An Investigation into the Motivational Factors and Perceived Benefits of Attending Edinburgh’s Samhain Fire Festival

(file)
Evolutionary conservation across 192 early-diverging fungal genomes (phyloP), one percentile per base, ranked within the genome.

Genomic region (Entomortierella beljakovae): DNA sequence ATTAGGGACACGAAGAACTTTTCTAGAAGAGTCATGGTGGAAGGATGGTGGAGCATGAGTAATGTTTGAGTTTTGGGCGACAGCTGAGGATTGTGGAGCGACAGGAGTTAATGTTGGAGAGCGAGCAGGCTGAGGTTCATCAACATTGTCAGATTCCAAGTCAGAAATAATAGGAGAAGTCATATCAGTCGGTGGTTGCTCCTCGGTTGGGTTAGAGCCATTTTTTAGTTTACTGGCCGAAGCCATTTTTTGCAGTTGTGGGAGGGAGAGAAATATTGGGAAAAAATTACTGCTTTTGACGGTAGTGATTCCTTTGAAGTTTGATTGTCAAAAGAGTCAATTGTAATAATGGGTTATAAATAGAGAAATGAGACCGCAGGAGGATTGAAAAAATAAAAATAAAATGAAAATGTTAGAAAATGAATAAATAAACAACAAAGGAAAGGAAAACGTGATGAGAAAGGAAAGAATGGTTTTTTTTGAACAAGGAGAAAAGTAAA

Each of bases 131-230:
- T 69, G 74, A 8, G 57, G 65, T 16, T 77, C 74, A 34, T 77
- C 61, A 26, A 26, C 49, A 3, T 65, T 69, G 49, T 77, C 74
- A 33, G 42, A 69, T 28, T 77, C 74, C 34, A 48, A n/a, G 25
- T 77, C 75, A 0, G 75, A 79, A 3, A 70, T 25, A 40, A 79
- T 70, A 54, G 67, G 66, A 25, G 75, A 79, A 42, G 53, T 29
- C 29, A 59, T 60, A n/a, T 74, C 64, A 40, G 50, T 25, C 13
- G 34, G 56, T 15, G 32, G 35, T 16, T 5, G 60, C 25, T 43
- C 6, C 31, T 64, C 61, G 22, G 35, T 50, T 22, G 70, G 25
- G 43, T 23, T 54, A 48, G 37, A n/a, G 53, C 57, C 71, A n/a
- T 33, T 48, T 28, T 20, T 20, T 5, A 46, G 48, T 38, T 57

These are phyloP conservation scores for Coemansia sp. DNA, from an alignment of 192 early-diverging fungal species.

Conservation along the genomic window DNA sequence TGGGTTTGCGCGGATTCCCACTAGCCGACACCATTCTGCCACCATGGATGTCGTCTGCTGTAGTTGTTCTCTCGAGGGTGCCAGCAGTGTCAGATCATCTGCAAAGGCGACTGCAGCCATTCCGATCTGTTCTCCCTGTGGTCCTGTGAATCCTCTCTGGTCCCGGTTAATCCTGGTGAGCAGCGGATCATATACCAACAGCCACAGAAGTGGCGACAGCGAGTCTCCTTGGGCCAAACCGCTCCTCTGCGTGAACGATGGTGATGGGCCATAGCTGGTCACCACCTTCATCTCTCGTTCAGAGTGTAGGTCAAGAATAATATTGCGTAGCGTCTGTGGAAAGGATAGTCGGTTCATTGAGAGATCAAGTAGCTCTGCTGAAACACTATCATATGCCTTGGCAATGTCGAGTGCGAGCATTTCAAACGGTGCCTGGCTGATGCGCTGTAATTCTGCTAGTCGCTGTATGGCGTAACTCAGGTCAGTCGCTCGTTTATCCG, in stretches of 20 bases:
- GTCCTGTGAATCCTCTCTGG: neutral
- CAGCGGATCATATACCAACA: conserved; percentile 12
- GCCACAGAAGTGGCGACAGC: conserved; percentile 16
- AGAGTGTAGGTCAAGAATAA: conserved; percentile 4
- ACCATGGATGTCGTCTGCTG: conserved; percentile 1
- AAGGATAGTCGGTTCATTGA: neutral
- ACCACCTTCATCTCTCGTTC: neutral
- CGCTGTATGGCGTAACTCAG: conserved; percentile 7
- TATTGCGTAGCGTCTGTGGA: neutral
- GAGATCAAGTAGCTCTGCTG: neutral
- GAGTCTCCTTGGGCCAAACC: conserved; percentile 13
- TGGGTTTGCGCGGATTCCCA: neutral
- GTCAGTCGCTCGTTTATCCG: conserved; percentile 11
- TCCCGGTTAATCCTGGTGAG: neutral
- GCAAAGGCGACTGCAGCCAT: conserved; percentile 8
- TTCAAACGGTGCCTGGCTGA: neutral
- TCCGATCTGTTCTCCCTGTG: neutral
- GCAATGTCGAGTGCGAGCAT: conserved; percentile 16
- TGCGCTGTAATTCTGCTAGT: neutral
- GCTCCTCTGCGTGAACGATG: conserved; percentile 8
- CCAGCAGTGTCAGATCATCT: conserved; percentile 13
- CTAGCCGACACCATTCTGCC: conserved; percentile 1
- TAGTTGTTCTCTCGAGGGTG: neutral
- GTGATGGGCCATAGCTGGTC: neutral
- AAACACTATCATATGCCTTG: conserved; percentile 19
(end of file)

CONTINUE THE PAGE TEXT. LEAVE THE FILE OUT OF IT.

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The aim of the research is to identify the specific motivational factors and the perceived benefits of those attending the Samhain Fire Festival in Edinburgh. Furthermore, the research evaluates how prominent the specific attendance motivation factor of cultural exploration to attendees. The Samhain Fire Festival is a smaller scale festival in Edinburgh, hosted on October 31st. Samhain has roots in Scotland’s pre-Christian culture as a Pagan celebration. The literature review explains the concept of motivation and introduces the two key theoretical frameworks. Moreover, the importance of understanding motivations to event and festival managers is highlighted. Through reviewing the literature surrounding motivations and perceived benefits several gaps were presented. Firstly, there is a lack of motivations studies to smaller scale events. Secondly, there are few studies that concern themselves with both motivations and perceived benefits. Finally, there is a methodical gap in the research base. Therefore this study fills in these presented gaps. Reviewing the event motivation literature two types of motivations were found. These were generic motivations and context specific motivation. Perceived personal benefits of attending events and its relation to motivations was discussed as well as the importance to event and festival managers. Most studies concerned with motivations and perceived benefits opt for a quantitative approach to data collection. Due to this methodological gap in the literature a qualitative approach was adopted because of the ability to gain a deeper understanding of motivations and benefits in the context of the Samhain Fire Festival. Semi-structured interviews were conducted to achieve an in-depth discussion of why people choose to attend Edinburgh’s Samhain Fire Festival and the perceived benefits they gained by attending.